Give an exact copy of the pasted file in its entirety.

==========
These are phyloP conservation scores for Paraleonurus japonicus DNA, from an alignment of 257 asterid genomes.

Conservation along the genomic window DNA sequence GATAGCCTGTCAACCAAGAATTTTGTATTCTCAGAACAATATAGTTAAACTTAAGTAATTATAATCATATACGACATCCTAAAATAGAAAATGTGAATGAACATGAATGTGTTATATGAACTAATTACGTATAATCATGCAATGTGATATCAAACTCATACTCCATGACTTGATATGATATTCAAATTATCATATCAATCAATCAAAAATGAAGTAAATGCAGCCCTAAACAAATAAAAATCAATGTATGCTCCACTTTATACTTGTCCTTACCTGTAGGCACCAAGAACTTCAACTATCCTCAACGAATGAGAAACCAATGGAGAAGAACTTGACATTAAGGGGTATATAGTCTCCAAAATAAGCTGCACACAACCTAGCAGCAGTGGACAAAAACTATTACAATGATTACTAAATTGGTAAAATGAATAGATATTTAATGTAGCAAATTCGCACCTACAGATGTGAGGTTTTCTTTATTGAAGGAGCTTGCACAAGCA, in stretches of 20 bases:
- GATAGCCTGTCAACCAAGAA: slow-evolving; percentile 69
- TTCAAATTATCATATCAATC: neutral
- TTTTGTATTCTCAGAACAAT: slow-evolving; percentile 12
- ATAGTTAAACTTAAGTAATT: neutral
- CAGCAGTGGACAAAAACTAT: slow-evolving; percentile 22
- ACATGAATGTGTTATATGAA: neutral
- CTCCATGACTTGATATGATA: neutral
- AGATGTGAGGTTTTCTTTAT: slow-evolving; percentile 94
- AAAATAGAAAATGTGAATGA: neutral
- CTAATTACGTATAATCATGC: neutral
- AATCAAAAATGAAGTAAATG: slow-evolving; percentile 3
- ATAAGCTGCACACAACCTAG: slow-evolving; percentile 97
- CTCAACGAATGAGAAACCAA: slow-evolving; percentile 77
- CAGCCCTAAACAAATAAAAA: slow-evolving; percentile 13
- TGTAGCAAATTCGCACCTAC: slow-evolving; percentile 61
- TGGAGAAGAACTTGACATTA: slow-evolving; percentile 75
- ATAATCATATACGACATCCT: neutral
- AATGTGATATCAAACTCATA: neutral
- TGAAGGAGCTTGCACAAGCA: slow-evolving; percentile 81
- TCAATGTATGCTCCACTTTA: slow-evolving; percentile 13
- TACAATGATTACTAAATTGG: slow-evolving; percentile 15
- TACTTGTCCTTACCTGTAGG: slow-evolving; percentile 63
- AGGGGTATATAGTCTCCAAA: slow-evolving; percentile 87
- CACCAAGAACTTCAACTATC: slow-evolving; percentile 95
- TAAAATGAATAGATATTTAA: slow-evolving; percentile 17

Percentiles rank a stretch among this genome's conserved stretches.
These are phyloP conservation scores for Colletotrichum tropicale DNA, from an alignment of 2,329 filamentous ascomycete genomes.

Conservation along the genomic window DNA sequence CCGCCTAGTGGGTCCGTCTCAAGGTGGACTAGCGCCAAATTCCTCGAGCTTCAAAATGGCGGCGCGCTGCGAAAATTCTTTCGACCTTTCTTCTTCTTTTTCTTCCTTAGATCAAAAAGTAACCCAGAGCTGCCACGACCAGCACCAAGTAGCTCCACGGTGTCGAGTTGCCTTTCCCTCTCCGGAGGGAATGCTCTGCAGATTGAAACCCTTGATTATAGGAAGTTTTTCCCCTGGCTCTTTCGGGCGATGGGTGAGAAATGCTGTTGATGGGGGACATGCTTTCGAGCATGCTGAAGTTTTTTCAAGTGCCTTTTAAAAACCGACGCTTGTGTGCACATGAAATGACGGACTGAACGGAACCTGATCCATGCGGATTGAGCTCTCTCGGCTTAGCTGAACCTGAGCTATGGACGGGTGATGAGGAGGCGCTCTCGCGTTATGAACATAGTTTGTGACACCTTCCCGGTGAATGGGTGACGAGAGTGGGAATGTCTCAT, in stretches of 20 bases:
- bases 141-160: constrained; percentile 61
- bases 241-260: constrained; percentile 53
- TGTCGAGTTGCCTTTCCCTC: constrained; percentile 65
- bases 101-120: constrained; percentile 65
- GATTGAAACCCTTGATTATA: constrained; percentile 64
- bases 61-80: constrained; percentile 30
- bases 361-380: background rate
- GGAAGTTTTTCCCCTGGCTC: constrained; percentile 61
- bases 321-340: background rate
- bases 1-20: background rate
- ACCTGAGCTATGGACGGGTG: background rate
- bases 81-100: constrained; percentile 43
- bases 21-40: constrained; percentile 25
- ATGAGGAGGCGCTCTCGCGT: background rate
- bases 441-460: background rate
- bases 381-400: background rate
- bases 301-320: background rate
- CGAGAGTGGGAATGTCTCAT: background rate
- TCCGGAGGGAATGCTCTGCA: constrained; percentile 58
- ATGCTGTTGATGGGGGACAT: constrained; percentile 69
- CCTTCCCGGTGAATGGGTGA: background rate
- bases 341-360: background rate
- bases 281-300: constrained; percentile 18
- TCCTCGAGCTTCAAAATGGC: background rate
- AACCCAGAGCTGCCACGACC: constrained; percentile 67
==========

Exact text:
These are phyloP conservation scores for Paraleonurus japonicus DNA, from an alignment of 257 asterid genomes.

Conservation along the genomic window DNA sequence GATAGCCTGTCAACCAAGAATTTTGTATTCTCAGAACAATATAGTTAAACTTAAGTAATTATAATCATATACGACATCCTAAAATAGAAAATGTGAATGAACATGAATGTGTTATATGAACTAATTACGTATAATCATGCAATGTGATATCAAACTCATACTCCATGACTTGATATGATATTCAAATTATCATATCAATCAATCAAAAATGAAGTAAATGCAGCCCTAAACAAATAAAAATCAATGTATGCTCCACTTTATACTTGTCCTTACCTGTAGGCACCAAGAACTTCAACTATCCTCAACGAATGAGAAACCAATGGAGAAGAACTTGACATTAAGGGGTATATAGTCTCCAAAATAAGCTGCACACAACCTAGCAGCAGTGGACAAAAACTATTACAATGATTACTAAATTGGTAAAATGAATAGATATTTAATGTAGCAAATTCGCACCTACAGATGTGAGGTTTTCTTTATTGAAGGAGCTTGCACAAGCA, in stretches of 20 bases:
- GATAGCCTGTCAACCAAGAA: slow-evolving; percentile 69
- TTCAAATTATCATATCAATC: neutral
- TTTTGTATTCTCAGAACAAT: slow-evolving; percentile 12
- ATAGTTAAACTTAAGTAATT: neutral
- CAGCAGTGGACAAAAACTAT: slow-evolving; percentile 22
- ACATGAATGTGTTATATGAA: neutral
- CTCCATGACTTGATATGATA: neutral
- AGATGTGAGGTTTTCTTTAT: slow-evolving; percentile 94
- AAAATAGAAAATGTGAATGA: neutral
- CTAATTACGTATAATCATGC: neutral
- AATCAAAAATGAAGTAAATG: slow-evolving; percentile 3
- ATAAGCTGCACACAACCTAG: slow-evolving; percentile 97
- CTCAACGAATGAGAAACCAA: slow-evolving; percentile 77
- CAGCCCTAAACAAATAAAAA: slow-evolving; percentile 13
- TGTAGCAAATTCGCACCTAC: slow-evolving; percentile 61
- TGGAGAAGAACTTGACATTA: slow-evolving; percentile 75
- ATAATCATATACGACATCCT: neutral
- AATGTGATATCAAACTCATA: neutral
- TGAAGGAGCTTGCACAAGCA: slow-evolving; percentile 81
- TCAATGTATGCTCCACTTTA: slow-evolving; percentile 13
- TACAATGATTACTAAATTGG: slow-evolving; percentile 15
- TACTTGTCCTTACCTGTAGG: slow-evolving; percentile 63
- AGGGGTATATAGTCTCCAAA: slow-evolving; percentile 87
- CACCAAGAACTTCAACTATC: slow-evolving; percentile 95
- TAAAATGAATAGATATTTAA: slow-evolving; percentile 17

Percentiles rank a stretch among this genome's conserved stretches.
These are phyloP conservation scores for Colletotrichum tropicale DNA, from an alignment of 2,329 filamentous ascomycete genomes.

Conservation along the genomic window DNA sequence CCGCCTAGTGGGTCCGTCTCAAGGTGGACTAGCGCCAAATTCCTCGAGCTTCAAAATGGCGGCGCGCTGCGAAAATTCTTTCGACCTTTCTTCTTCTTTTTCTTCCTTAGATCAAAAAGTAACCCAGAGCTGCCACGACCAGCACCAAGTAGCTCCACGGTGTCGAGTTGCCTTTCCCTCTCCGGAGGGAATGCTCTGCAGATTGAAACCCTTGATTATAGGAAGTTTTTCCCCTGGCTCTTTCGGGCGATGGGTGAGAAATGCTGTTGATGGGGGACATGCTTTCGAGCATGCTGAAGTTTTTTCAAGTGCCTTTTAAAAACCGACGCTTGTGTGCACATGAAATGACGGACTGAACGGAACCTGATCCATGCGGATTGAGCTCTCTCGGCTTAGCTGAACCTGAGCTATGGACGGGTGATGAGGAGGCGCTCTCGCGTTATGAACATAGTTTGTGACACCTTCCCGGTGAATGGGTGACGAGAGTGGGAATGTCTCAT, in stretches of 20 bases:
- bases 141-160: constrained; percentile 61
- bases 241-260: constrained; percentile 53
- TGTCGAGTTGCCTTTCCCTC: constrained; percentile 65
- bases 101-120: constrained; percentile 65
- GATTGAAACCCTTGATTATA: constrained; percentile 64
- bases 61-80: constrained; percentile 30
- bases 361-380: background rate
- GGAAGTTTTTCCCCTGGCTC: constrained; percentile 61
- bases 321-340: background rate
- bases 1-20: background rate
- ACCTGAGCTATGGACGGGTG: background rate
- bases 81-100: constrained; percentile 43
- bases 21-40: constrained; percentile 25
- ATGAGGAGGCGCTCTCGCGT: background rate
- bases 441-460: background rate
- bases 381-400: background rate
- bases 301-320: background rate
- CGAGAGTGGGAATGTCTCAT: background rate
- TCCGGAGGGAATGCTCTGCA: constrained; percentile 58
- ATGCTGTTGATGGGGGACAT: constrained; percentile 69
- CCTTCCCGGTGAATGGGTGA: background rate
- bases 341-360: background rate
- bases 281-300: constrained; percentile 18
- TCCTCGAGCTTCAAAATGGC: background rate
- AACCCAGAGCTGCCACGACC: constrained; percentile 67